This article is part of a series of interviews conducted by LIM students with winners of the Accessories Council's 2019 Design Excellence Awards (DEA). Students are enrolled in Fashion Merchandising Professor Andrea Kennedy's Introduction to the Fashion Business class.
Started in 1923 by Edgar and Theresa Hyman, Echo is a family-run business that specializes in designing and producing scarves and fashion accessories. They are known for their intricate prints, exotic patterns, and variety of colors. Echo recently won a Design Excellence Award from the Accessories Council for their Tassel Rhapsody Scarf. We had the privilege to sit down with Echo’s Vice President of Communications, and the founders’ granddaughter, Lynn Roberts to discuss this award-winning scarf and their amazing company.
Please tell us about your background in the industry and how you came to Echo?
When I went to school in St. Louis, I owned relatively few clothes and wasn’t particularly interested in fashion. However, I landed a job in sales at Honeybee, a small women’s specialty store in the Midwest. When I interviewed for the job, they asked if I had other clothes, because I wore painter pants and a plaid shirt. I immediately called my father, and he let me go buy two outfits. I worked there for a few years throughout college and ended up liking fashion.
Immediately after college, I ended up getting a job at Harper’s Bazaar in the editorial credit department. That’s how I got into the fashion area a little bit. I had been there nine months when a buyer said to my dad, “Lynn would be so great doing this—why doesn’t she work in the business?” So I ended up leaving Harper’s Bazaar and joining the family business.
What are your duties as Vice President of Communications?
I oversee internal and external communications. I’m the one who communicates with media outlets and PR firms. We must always communicate a consistent message.
What is your favorite Echo product and why?
This is a hard one; I have so many because we have so many categories. As you look around the showroom, we have scarves, cover-ups, hats, bags, beach dresses, cold weather products, we have so many things. Every single one of our gloves has touch technology.
We read that some of your clients include Coach, Brooks Brothers, The Met, and MoMA. Can you tell us about the accessories you produce for these clients?
For Brooks, we are one of their core umbrella partners. We make beautiful umbrellas for them that use branded, printed and woven canopies and the best technologies. For Coach, we make their printed and woven scarves (including many with 30+ screens), socks, and more. Over the years, we’ve created beautiful scarves for prestigious museums that also include the Art Institute of Chicago, Fine Arts Boston, and The Smithsonian, where our custom design business actually began.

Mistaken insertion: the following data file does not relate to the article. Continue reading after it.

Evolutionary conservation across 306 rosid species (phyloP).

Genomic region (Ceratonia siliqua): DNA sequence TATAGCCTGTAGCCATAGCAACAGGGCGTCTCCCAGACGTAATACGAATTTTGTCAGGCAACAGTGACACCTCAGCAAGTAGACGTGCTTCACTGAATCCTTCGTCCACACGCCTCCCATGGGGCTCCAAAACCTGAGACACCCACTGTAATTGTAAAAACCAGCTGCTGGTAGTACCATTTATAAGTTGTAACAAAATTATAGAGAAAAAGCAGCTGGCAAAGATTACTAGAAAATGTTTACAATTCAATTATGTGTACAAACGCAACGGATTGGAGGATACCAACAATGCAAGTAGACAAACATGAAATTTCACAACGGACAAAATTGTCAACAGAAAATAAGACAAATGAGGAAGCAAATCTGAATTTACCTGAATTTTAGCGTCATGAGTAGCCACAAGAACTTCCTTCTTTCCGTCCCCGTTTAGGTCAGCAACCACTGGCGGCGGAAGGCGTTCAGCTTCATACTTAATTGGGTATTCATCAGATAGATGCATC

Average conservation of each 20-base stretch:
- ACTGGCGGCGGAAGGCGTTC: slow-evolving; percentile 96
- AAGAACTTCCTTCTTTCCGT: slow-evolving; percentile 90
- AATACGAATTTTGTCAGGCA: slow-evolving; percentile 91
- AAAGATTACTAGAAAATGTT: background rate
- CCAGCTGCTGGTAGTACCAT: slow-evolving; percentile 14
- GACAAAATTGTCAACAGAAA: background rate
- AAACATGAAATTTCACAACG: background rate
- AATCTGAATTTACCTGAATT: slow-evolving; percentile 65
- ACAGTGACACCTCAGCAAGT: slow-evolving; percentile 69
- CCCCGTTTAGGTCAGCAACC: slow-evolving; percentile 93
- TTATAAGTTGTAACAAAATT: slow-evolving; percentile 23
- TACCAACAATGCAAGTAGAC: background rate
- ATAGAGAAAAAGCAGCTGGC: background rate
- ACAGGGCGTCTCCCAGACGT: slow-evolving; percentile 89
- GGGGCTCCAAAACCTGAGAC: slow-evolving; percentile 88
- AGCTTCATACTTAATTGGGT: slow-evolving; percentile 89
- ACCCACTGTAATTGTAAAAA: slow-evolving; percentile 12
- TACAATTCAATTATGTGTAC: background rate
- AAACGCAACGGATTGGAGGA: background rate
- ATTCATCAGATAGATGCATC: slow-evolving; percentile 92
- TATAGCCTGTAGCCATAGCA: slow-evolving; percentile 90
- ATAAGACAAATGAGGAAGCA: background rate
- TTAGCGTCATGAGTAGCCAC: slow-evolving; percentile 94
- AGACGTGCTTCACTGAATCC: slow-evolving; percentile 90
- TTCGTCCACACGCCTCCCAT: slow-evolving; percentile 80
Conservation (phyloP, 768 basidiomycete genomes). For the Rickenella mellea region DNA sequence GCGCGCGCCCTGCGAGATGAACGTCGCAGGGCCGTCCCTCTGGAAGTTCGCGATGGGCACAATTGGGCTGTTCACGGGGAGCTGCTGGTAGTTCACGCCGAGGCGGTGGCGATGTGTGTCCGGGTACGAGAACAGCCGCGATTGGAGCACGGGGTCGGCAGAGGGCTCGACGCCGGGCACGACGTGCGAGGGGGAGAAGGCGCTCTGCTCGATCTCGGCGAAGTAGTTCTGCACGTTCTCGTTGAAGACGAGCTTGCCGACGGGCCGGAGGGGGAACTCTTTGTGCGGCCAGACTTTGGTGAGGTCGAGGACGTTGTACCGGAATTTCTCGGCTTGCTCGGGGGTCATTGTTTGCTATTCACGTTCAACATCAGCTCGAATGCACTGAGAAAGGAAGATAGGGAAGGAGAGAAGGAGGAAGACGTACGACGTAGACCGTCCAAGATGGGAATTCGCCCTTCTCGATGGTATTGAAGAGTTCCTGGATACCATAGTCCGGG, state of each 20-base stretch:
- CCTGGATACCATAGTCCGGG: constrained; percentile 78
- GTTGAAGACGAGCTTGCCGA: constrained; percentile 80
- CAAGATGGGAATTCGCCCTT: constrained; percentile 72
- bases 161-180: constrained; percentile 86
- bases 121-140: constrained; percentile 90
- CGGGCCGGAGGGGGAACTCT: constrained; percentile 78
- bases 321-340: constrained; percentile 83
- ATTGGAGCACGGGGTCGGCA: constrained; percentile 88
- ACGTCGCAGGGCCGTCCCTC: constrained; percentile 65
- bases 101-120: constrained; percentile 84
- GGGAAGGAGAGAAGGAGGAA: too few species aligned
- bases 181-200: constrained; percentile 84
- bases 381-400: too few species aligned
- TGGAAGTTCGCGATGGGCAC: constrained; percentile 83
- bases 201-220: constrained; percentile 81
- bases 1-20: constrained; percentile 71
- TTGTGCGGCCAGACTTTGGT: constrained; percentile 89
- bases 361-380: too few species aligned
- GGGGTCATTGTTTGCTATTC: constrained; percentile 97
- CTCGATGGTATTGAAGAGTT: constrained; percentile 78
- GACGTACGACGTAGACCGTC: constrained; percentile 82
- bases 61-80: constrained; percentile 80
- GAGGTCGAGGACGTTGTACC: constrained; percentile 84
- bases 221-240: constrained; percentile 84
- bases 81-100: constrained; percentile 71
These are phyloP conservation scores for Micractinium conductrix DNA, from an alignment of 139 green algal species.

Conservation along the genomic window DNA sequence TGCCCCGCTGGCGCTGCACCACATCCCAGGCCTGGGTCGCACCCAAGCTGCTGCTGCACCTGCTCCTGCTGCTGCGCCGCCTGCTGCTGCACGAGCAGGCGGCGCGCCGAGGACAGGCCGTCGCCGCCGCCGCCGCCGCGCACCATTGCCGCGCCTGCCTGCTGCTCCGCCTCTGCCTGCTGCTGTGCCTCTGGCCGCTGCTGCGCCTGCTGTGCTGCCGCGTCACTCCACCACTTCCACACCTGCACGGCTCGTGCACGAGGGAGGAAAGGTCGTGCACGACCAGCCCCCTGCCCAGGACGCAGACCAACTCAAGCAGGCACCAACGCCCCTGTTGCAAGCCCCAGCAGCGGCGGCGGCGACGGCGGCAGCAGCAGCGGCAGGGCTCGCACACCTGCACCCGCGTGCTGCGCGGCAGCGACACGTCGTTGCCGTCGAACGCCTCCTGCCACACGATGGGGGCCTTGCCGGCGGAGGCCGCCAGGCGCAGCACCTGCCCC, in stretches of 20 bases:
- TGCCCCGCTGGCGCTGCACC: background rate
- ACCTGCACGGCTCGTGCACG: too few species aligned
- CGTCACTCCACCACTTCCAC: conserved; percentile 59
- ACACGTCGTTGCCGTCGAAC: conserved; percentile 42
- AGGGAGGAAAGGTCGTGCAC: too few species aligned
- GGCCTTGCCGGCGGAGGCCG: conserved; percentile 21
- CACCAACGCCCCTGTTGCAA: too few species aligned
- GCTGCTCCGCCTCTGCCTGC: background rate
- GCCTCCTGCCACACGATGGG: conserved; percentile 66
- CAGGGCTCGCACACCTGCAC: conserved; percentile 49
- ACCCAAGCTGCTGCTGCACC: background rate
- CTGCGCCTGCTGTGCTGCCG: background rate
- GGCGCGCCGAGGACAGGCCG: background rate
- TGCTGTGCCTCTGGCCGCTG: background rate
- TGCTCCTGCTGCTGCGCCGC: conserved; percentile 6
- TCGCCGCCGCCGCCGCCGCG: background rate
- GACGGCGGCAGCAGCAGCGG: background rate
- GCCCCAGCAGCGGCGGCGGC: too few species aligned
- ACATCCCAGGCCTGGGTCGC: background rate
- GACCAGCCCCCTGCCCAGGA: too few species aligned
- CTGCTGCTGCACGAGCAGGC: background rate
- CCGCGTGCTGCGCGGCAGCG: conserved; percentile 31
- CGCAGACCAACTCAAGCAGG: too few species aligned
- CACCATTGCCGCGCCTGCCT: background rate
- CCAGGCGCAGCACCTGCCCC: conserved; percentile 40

At The Met, we have done many of their shoe scarves, Fabergè egg scarves, and Toulouse-Lautrec scarves. For MoMA, we have done many Frank Lloyd Wright scarves as well as some of their artist scarves, a few of which we’re working on right now.
Echo is a very diverse company that is known for its vibrant, patterned scarves and accessories. Who would you say is your target consumer?
Our customers are not a specific age, but more a psychographic and state of mind. They’re worldly and interested in culture, theater, music, and travel. They are interested in fashion, but it’s not this all-consuming thing that they have to dress head-to-toe in one designer. They want to express themselves and their individuality.
Edgar and Theresa Hyman started this company together 96 years ago. Do you feel the family aspect of the company has been upheld throughout the years?
Definitely, I do. The family aspect is such a warm culture here. Even though people might not be “related,” it’s like one big family. I think the nature of a family business allows us to think long term.
How does the design group create an idea for a new scarf? And how is that idea executed?
The design team travels the world for inspiration. They subscribe to different trend forecasting reports and bring back ideas and create stories to tell them visually. Everything is merchandised; then the scarf is worked on, then sketched and colored. Most people think that the process is very quick, but it’s actually a long process.
Please tell us about your Design Excellence Award winning scarf—the Echo Tassel Rhapsody. What was the inspiration for the great print design and colors?
The Tassel Rhapsody scarf was inspired by travels to Tibet, roaming through its markets, breathing in and absorbing colors, patterns, and textures of the local art and craftsmanship. The tassel has always been a symbol of power and prestige.
What advice would you give to us as fashion students? How should we navigate to grow professionally in this business?Network and get as many internships as possible. If you’re interviewing for a job, do your homework and research the company you’re meeting with. If at first you don’t love what you’re doing, keep following your passion and try new things. You could end up doing something you never expected and loving it. Be a problem solver and a critical thinker. And I think what is most important today is to be creative.
Our discussion with Lynn allowed us to really get a feel for Echo’s family environment. Her mom even stopped by, who has been working with the company for nearly 70 years! Lynn gave us a tour of the showroom, and all the products were breathtaking. Each design is so unique. At the end of our interview, Lynn gifted us with scarves of our own, and we could not be more thankful.